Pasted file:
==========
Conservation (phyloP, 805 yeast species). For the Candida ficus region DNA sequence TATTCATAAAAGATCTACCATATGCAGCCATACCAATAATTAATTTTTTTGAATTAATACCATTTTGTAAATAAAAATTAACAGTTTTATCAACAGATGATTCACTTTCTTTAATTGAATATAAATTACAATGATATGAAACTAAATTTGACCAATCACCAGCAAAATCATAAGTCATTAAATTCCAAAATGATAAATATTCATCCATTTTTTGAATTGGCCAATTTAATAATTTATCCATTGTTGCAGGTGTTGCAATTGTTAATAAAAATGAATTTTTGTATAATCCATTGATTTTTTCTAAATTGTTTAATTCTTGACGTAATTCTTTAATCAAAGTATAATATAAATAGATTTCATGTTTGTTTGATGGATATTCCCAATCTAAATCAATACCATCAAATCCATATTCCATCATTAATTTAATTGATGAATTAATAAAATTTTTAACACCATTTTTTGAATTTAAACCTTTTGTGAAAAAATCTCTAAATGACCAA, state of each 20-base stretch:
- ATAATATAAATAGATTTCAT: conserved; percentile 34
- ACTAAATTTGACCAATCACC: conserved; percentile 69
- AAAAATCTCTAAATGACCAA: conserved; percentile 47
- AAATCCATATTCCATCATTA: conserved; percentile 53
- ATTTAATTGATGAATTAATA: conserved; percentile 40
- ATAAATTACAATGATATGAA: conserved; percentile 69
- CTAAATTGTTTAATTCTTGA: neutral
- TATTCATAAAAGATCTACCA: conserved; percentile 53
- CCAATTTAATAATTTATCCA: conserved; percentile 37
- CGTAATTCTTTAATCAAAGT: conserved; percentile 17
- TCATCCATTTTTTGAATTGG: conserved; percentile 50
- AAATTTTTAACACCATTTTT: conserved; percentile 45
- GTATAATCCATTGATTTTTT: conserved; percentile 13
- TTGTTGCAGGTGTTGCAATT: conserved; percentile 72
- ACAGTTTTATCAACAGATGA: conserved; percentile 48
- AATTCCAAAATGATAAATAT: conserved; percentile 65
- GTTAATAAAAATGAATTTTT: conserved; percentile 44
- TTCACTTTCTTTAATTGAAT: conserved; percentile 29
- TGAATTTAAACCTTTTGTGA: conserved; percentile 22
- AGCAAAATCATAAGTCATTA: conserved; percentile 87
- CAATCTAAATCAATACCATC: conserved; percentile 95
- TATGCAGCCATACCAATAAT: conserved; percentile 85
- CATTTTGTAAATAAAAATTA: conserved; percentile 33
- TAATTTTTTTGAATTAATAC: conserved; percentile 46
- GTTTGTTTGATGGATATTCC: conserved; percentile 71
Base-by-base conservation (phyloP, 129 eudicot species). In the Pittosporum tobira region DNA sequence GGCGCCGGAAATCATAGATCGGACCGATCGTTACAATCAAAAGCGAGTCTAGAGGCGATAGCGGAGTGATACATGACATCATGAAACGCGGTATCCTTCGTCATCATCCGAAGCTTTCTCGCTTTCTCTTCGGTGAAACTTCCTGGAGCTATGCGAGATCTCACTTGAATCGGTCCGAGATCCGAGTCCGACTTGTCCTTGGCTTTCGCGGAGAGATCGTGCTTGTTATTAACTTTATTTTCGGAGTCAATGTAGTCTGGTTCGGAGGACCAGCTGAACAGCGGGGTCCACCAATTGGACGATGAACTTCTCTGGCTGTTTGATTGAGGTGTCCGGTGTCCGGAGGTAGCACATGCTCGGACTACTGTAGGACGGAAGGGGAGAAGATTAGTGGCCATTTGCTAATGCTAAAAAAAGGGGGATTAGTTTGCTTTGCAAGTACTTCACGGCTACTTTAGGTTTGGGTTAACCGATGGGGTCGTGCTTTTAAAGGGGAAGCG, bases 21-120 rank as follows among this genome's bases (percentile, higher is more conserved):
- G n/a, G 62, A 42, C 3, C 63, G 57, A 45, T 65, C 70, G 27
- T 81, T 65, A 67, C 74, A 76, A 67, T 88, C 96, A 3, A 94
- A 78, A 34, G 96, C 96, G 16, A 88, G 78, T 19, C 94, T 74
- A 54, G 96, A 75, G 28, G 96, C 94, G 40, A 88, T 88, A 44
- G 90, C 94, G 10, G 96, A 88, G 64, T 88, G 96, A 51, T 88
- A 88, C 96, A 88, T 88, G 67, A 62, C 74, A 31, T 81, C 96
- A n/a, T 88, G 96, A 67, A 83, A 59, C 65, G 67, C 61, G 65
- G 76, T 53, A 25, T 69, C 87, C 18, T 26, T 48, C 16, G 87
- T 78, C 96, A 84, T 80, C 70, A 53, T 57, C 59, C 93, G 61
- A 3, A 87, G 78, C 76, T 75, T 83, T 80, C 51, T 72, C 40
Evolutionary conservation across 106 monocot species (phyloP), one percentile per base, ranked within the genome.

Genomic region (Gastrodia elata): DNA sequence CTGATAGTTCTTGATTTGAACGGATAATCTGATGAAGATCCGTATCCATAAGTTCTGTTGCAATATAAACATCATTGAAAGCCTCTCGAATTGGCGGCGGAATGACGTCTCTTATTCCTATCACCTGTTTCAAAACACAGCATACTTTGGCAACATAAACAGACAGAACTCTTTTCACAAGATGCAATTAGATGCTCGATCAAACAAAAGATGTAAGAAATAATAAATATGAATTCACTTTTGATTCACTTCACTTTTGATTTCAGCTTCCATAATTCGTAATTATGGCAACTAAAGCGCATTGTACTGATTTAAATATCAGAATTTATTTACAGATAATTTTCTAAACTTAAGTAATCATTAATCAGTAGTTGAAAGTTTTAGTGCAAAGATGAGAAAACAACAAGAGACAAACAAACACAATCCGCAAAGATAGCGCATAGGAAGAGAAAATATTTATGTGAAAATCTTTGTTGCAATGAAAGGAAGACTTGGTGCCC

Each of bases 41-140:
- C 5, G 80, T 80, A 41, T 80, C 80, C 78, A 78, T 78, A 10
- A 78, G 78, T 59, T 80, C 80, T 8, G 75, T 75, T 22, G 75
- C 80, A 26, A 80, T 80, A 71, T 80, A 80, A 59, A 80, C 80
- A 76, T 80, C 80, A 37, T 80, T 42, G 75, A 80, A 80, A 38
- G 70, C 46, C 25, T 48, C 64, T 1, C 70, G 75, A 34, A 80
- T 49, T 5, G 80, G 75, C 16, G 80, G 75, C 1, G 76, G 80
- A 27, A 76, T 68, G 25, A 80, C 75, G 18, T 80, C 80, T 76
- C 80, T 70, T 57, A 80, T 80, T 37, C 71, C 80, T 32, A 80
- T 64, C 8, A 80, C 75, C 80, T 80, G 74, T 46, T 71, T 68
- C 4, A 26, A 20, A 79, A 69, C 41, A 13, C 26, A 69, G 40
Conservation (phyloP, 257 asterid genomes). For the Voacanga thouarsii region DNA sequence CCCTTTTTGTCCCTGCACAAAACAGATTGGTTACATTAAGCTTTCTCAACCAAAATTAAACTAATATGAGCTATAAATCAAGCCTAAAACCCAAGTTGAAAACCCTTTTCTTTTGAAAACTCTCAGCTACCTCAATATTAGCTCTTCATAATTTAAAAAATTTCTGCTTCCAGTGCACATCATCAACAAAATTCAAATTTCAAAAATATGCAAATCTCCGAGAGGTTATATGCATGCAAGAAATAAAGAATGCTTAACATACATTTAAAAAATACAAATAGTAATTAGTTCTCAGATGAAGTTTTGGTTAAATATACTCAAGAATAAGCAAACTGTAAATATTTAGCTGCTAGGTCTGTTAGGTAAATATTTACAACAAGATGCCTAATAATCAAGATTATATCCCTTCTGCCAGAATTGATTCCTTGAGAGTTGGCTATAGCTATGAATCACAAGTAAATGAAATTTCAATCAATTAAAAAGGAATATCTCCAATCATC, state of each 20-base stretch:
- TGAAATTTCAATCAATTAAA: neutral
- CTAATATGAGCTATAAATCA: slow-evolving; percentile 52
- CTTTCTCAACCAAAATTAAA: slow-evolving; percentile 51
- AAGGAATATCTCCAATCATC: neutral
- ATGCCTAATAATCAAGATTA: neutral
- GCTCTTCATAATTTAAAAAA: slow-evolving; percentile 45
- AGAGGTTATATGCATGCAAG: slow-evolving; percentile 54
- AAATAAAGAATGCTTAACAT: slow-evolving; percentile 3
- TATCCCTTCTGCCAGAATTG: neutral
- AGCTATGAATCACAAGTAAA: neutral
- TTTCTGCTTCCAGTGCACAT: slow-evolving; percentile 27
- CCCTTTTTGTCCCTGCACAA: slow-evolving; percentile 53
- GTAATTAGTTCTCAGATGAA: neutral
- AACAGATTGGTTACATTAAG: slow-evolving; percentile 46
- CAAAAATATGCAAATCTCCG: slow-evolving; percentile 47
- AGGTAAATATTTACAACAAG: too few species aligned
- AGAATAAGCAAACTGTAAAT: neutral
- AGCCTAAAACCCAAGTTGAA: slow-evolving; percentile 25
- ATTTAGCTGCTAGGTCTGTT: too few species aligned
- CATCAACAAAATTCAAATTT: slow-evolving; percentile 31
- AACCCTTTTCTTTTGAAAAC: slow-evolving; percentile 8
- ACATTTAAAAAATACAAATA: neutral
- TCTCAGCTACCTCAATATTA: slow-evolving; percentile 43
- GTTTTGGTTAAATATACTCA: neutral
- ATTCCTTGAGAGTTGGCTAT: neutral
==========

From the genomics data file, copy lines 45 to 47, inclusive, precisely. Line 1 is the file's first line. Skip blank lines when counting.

- G 70, C 46, C 25, T 48, C 64, T 1, C 70, G 75, A 34, A 80
- T 49, T 5, G 80, G 75, C 16, G 80, G 75, C 1, G 76, G 80
- A 27, A 76, T 68, G 25, A 80, C 75, G 18, T 80, C 80, T 76